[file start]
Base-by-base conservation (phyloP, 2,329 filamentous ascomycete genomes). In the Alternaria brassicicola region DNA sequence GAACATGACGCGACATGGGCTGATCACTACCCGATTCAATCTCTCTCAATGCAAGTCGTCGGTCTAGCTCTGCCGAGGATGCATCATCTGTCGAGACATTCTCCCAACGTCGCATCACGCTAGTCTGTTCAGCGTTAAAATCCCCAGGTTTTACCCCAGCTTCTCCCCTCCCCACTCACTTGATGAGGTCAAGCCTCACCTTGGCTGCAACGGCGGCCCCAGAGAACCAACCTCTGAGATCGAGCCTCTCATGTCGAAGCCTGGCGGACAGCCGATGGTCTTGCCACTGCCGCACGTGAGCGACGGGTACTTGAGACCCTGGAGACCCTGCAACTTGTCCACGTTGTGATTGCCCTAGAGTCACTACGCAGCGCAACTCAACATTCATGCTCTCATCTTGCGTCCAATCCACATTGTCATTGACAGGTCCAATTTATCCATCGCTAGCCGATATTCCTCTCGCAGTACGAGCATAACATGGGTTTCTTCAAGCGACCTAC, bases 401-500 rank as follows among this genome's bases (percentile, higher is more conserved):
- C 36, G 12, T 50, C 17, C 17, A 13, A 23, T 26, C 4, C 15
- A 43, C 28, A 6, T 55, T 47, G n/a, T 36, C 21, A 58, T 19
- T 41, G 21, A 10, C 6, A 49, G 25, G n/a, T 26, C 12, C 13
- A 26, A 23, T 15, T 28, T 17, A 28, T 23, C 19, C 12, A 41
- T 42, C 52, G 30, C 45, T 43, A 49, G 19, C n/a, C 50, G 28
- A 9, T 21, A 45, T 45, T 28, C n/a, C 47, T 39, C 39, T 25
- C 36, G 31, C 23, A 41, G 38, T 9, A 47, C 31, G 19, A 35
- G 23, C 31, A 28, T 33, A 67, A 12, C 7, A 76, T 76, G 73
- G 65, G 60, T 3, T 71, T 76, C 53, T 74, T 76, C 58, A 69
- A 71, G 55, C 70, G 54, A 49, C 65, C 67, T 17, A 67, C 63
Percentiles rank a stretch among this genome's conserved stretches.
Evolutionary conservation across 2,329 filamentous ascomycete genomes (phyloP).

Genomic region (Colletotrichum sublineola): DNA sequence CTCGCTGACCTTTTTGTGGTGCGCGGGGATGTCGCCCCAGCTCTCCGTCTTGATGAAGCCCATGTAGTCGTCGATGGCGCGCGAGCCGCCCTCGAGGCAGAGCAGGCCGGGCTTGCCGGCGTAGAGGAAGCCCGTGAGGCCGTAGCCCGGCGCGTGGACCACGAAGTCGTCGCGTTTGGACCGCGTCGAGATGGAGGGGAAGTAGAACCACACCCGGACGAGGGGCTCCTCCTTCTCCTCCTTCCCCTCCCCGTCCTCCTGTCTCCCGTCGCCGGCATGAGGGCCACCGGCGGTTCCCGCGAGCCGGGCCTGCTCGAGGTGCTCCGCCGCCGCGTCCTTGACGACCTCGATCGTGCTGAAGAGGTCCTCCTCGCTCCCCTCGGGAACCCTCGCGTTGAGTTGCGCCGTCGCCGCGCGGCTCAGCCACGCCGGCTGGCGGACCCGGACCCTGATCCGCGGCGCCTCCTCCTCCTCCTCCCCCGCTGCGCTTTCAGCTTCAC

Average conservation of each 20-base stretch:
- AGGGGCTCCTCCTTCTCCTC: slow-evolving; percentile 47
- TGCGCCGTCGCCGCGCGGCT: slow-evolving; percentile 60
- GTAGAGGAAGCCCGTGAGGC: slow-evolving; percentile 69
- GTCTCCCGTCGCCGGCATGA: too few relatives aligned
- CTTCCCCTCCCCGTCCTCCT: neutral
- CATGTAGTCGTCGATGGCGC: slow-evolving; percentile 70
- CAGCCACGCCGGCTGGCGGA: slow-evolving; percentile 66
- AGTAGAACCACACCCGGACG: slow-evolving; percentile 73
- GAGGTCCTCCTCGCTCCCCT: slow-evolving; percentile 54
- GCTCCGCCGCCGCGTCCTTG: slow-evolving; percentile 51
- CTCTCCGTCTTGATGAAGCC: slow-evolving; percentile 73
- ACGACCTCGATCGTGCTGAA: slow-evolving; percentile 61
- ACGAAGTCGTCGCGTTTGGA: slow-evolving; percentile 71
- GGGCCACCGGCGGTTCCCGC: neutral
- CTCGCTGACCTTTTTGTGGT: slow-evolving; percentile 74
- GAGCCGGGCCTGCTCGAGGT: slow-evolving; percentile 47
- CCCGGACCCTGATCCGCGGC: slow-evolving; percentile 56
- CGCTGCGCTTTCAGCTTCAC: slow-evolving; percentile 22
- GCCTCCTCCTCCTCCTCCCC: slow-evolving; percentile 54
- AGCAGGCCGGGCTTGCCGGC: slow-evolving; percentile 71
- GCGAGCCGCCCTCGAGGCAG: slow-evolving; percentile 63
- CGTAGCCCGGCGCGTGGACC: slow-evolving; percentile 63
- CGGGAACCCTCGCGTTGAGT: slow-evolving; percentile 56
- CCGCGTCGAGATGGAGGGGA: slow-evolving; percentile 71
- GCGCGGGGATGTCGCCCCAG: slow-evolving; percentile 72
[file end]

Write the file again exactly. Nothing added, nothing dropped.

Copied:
Base-by-base conservation (phyloP, 2,329 filamentous ascomycete genomes). In the Alternaria brassicicola region DNA sequence GAACATGACGCGACATGGGCTGATCACTACCCGATTCAATCTCTCTCAATGCAAGTCGTCGGTCTAGCTCTGCCGAGGATGCATCATCTGTCGAGACATTCTCCCAACGTCGCATCACGCTAGTCTGTTCAGCGTTAAAATCCCCAGGTTTTACCCCAGCTTCTCCCCTCCCCACTCACTTGATGAGGTCAAGCCTCACCTTGGCTGCAACGGCGGCCCCAGAGAACCAACCTCTGAGATCGAGCCTCTCATGTCGAAGCCTGGCGGACAGCCGATGGTCTTGCCACTGCCGCACGTGAGCGACGGGTACTTGAGACCCTGGAGACCCTGCAACTTGTCCACGTTGTGATTGCCCTAGAGTCACTACGCAGCGCAACTCAACATTCATGCTCTCATCTTGCGTCCAATCCACATTGTCATTGACAGGTCCAATTTATCCATCGCTAGCCGATATTCCTCTCGCAGTACGAGCATAACATGGGTTTCTTCAAGCGACCTAC, bases 401-500 rank as follows among this genome's bases (percentile, higher is more conserved):
- C 36, G 12, T 50, C 17, C 17, A 13, A 23, T 26, C 4, C 15
- A 43, C 28, A 6, T 55, T 47, G n/a, T 36, C 21, A 58, T 19
- T 41, G 21, A 10, C 6, A 49, G 25, G n/a, T 26, C 12, C 13
- A 26, A 23, T 15, T 28, T 17, A 28, T 23, C 19, C 12, A 41
- T 42, C 52, G 30, C 45, T 43, A 49, G 19, C n/a, C 50, G 28
- A 9, T 21, A 45, T 45, T 28, C n/a, C 47, T 39, C 39, T 25
- C 36, G 31, C 23, A 41, G 38, T 9, A 47, C 31, G 19, A 35
- G 23, C 31, A 28, T 33, A 67, A 12, C 7, A 76, T 76, G 73
- G 65, G 60, T 3, T 71, T 76, C 53, T 74, T 76, C 58, A 69
- A 71, G 55, C 70, G 54, A 49, C 65, C 67, T 17, A 67, C 63
Percentiles rank a stretch among this genome's conserved stretches.
Evolutionary conservation across 2,329 filamentous ascomycete genomes (phyloP).

Genomic region (Colletotrichum sublineola): DNA sequence CTCGCTGACCTTTTTGTGGTGCGCGGGGATGTCGCCCCAGCTCTCCGTCTTGATGAAGCCCATGTAGTCGTCGATGGCGCGCGAGCCGCCCTCGAGGCAGAGCAGGCCGGGCTTGCCGGCGTAGAGGAAGCCCGTGAGGCCGTAGCCCGGCGCGTGGACCACGAAGTCGTCGCGTTTGGACCGCGTCGAGATGGAGGGGAAGTAGAACCACACCCGGACGAGGGGCTCCTCCTTCTCCTCCTTCCCCTCCCCGTCCTCCTGTCTCCCGTCGCCGGCATGAGGGCCACCGGCGGTTCCCGCGAGCCGGGCCTGCTCGAGGTGCTCCGCCGCCGCGTCCTTGACGACCTCGATCGTGCTGAAGAGGTCCTCCTCGCTCCCCTCGGGAACCCTCGCGTTGAGTTGCGCCGTCGCCGCGCGGCTCAGCCACGCCGGCTGGCGGACCCGGACCCTGATCCGCGGCGCCTCCTCCTCCTCCTCCCCCGCTGCGCTTTCAGCTTCAC

Average conservation of each 20-base stretch:
- AGGGGCTCCTCCTTCTCCTC: slow-evolving; percentile 47
- TGCGCCGTCGCCGCGCGGCT: slow-evolving; percentile 60
- GTAGAGGAAGCCCGTGAGGC: slow-evolving; percentile 69
- GTCTCCCGTCGCCGGCATGA: too few relatives aligned
- CTTCCCCTCCCCGTCCTCCT: neutral
- CATGTAGTCGTCGATGGCGC: slow-evolving; percentile 70
- CAGCCACGCCGGCTGGCGGA: slow-evolving; percentile 66
- AGTAGAACCACACCCGGACG: slow-evolving; percentile 73
- GAGGTCCTCCTCGCTCCCCT: slow-evolving; percentile 54
- GCTCCGCCGCCGCGTCCTTG: slow-evolving; percentile 51
- CTCTCCGTCTTGATGAAGCC: slow-evolving; percentile 73
- ACGACCTCGATCGTGCTGAA: slow-evolving; percentile 61
- ACGAAGTCGTCGCGTTTGGA: slow-evolving; percentile 71
- GGGCCACCGGCGGTTCCCGC: neutral
- CTCGCTGACCTTTTTGTGGT: slow-evolving; percentile 74
- GAGCCGGGCCTGCTCGAGGT: slow-evolving; percentile 47
- CCCGGACCCTGATCCGCGGC: slow-evolving; percentile 56
- CGCTGCGCTTTCAGCTTCAC: slow-evolving; percentile 22
- GCCTCCTCCTCCTCCTCCCC: slow-evolving; percentile 54
- AGCAGGCCGGGCTTGCCGGC: slow-evolving; percentile 71
- GCGAGCCGCCCTCGAGGCAG: slow-evolving; percentile 63
- CGTAGCCCGGCGCGTGGACC: slow-evolving; percentile 63
- CGGGAACCCTCGCGTTGAGT: slow-evolving; percentile 56
- CCGCGTCGAGATGGAGGGGA: slow-evolving; percentile 71
- GCGCGGGGATGTCGCCCCAG: slow-evolving; percentile 72